Don’t Get Your Loved Ones DNA Test Kits for The Holidays

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by Kate Brunotts

With the holidays in full swing, it’s time for me to find the perfect gift for my uncle I haven’t seen in a year and a half. And with my weak imagination, I’ve been two steps away from ordering a home DNA test kit. 

 As a personal narcissist, I can’t think of a better gift idea. Why waste time on something that my uncle may or may not be interested in? We all love learning more about ourselves, so why not order the kit and be done with it? 

In my research, I’ve found a couple of sketchy factors that give me pause about these kits. Not to mention, according to the crowdsourced reviews on, 23andme doesn’t appear to have a lot of happy customers: 70% of reviewers rated the kits as below average in terms of value. 

So, what makes these kits so wonky? Here a few reasons why I’ve opted to stay away from home DNA test kits. 

What Do These Kits Actually Test?

As it turns out, these kits can often be more fear-inducing than helpful. Though DNA test kits are more geared towards ancestral knowledge than health risks, a number of home DNA test kit companies such as 23andme offer kits catered exclusively for some sort of medical insight. 

Unlike thorough clinical testing, DNA test uses mostly relative algorithms to determine patterns in your genome. This means that the kits have to compare your DNA with information that they already have in order to make a connection.

Therefore, your perceived risk of cystic fibrosis is only as good as the sample size of reference genomes. Moreover, patterns are not accurate, and the presence of a mutation does not guarantee a future disorder or illness.

What these tests do is largely oversimplify all the factors that play into one’s personal health. Though, I’m sure I would be pretty worried if I got back my home DNA results with high percentage risks for a number of diseases.

Arguably, DNA tests could allow you to proactively protect yourself by making you aware of your potential health risks. However, if you’re going to a clinical licensed doctor on a regular basis, you’re likely to receive much more accurate assertions about the future of your health.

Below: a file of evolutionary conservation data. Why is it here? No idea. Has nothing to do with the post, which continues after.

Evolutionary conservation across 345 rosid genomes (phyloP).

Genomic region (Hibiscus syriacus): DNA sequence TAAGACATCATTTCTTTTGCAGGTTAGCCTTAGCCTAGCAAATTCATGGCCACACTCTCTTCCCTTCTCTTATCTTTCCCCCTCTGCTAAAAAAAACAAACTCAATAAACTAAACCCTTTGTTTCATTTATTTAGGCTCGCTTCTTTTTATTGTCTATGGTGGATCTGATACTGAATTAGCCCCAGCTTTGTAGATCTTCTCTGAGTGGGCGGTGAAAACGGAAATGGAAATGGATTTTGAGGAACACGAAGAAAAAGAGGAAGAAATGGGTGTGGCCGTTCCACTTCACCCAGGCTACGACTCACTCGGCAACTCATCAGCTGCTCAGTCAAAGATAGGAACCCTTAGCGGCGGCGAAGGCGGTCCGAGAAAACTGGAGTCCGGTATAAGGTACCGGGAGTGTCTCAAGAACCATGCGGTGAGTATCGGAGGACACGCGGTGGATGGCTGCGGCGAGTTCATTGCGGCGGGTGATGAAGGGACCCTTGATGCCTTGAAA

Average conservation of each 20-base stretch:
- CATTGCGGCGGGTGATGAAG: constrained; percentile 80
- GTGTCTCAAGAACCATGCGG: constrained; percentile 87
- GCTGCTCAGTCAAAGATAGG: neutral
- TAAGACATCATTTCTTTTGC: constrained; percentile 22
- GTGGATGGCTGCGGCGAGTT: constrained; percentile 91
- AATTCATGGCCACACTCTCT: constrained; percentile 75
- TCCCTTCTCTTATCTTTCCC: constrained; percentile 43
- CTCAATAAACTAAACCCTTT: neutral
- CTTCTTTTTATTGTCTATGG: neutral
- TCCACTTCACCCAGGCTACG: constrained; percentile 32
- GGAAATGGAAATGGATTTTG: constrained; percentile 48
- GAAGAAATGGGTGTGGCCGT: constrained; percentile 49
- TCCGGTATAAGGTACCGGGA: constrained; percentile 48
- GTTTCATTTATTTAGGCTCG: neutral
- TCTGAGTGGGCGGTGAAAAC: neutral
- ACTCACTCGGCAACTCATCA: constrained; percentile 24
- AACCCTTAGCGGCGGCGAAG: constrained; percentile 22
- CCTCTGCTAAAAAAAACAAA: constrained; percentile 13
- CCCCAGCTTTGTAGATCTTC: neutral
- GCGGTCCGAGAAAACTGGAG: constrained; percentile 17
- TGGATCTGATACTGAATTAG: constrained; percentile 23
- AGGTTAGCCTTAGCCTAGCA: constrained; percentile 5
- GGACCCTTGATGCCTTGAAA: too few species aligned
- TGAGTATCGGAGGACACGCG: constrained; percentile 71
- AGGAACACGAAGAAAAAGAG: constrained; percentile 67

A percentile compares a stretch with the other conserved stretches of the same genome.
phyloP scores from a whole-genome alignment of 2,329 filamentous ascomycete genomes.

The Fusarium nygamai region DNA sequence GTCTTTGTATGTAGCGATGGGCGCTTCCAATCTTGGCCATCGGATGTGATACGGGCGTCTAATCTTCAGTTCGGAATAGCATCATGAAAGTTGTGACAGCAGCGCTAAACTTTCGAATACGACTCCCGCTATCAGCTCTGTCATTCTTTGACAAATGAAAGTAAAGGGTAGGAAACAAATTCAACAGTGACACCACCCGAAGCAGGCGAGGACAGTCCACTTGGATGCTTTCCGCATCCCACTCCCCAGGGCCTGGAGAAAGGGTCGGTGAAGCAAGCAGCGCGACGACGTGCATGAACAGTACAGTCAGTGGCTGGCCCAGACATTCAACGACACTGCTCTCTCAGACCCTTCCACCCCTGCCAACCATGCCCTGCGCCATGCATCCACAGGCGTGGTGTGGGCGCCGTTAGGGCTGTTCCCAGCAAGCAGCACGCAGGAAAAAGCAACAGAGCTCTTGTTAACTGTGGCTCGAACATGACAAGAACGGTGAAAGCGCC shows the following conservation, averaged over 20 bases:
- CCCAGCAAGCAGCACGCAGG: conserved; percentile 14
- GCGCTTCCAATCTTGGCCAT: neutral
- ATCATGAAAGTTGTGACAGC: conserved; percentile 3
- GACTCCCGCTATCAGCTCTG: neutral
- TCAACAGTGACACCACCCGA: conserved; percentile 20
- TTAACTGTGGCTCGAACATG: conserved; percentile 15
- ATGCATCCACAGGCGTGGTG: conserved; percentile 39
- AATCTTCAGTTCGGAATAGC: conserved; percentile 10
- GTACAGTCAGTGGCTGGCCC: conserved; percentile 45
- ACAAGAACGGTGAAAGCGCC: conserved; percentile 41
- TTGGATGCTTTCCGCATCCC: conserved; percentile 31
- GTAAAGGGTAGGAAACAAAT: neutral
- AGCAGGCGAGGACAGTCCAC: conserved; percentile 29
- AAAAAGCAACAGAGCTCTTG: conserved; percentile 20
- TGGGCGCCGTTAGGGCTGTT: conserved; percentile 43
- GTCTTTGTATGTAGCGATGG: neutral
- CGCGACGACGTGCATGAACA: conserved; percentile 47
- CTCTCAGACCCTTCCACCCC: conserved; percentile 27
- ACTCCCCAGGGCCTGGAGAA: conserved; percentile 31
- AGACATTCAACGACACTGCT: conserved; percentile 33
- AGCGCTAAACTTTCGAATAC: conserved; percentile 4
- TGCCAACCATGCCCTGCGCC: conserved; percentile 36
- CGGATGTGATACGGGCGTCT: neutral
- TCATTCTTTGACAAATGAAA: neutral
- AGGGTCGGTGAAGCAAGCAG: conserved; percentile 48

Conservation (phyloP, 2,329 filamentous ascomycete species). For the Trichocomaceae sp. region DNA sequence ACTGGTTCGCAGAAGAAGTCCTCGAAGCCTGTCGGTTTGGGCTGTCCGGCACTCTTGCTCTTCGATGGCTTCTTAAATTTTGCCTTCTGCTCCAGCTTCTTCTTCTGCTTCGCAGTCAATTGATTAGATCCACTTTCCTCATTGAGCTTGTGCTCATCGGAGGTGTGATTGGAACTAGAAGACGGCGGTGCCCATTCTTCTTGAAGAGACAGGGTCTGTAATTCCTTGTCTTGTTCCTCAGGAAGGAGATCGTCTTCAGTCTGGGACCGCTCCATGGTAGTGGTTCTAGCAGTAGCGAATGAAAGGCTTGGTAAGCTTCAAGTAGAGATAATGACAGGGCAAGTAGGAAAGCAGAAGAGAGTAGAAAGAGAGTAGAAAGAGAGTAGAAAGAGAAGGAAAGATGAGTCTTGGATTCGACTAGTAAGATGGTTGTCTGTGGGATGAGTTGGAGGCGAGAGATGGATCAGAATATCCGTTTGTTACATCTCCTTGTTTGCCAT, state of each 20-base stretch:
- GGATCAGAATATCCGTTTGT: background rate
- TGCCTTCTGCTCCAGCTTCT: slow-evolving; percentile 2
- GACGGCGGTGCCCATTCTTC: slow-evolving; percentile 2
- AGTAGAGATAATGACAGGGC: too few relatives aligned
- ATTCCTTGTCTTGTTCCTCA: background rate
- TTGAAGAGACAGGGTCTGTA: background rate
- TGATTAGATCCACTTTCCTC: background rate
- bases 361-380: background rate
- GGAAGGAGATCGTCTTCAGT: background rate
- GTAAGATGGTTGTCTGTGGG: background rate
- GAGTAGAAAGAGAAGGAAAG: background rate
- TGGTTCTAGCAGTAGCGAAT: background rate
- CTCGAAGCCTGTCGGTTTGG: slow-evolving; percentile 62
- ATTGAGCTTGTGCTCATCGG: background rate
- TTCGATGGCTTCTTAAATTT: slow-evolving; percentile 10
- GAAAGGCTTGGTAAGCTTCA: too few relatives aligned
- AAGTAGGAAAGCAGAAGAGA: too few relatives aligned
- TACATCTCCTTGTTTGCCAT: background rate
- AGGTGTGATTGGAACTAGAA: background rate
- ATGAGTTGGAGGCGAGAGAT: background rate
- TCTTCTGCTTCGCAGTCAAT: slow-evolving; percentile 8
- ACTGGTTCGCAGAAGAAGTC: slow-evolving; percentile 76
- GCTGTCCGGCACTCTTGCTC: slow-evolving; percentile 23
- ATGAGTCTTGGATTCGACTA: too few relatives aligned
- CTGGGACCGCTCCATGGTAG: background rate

In my opinion, sometimes ignorance is bliss. Especially if it means not worrying about a disease that doesn’t prose a true threat in the first place. 

Selling Data

Perhaps the biggest reason people stay away from these kits is the huge privacy concern. Though users do have an option to opt out of sharing their data, most do not. I suspect that this is partially due to the “opt-in” being rebranded as a “DNA Relative Finder”. 

The opt-outs of data are there, but they certainly aren’t super clear to the average home DNA test kit user. 

DNA test kits partner with huge pharmaceutical companies, like GSK , so that the company can develop new products. 23andme has also partnered with P&G beauty, who crafts common household products like Tide detergent, Pampers diapers, Puffs Tissues, Pantene Shampoo, ClearBlue Pregnancy tests, etc. 

Why Should You Care?

For a lot of us, sharing personal data doesn’t seem to be that bad. After all, we regularly share tons of personal information with social media sites like Facebook and Instagram, and there seems to be little negative consequences for doing so. 

Outside how you feel morally, I just feel like home DNA kits are ripping you off. For an upwards of $100, you get a report of genetic correlations that may or may not be indicative of anything clinically useful. On top of that, the company continues to profit and indirectly develop more powerful consumer goods using your data shared with their valued “research partners.”

If anything’s for sure, your most personal data is worth a lot more than than a couple of nicely printed graphics. 23andme isn’t the problem, it’s our constant cultivation of consumers as products. 

There are plenty of ways to learn about your past and ancestral history without subjecting yourself to one of these somewhat problematic home DNA test kits. Invest in a gift that is truly a present for your participant, not just means for mass data collection.  

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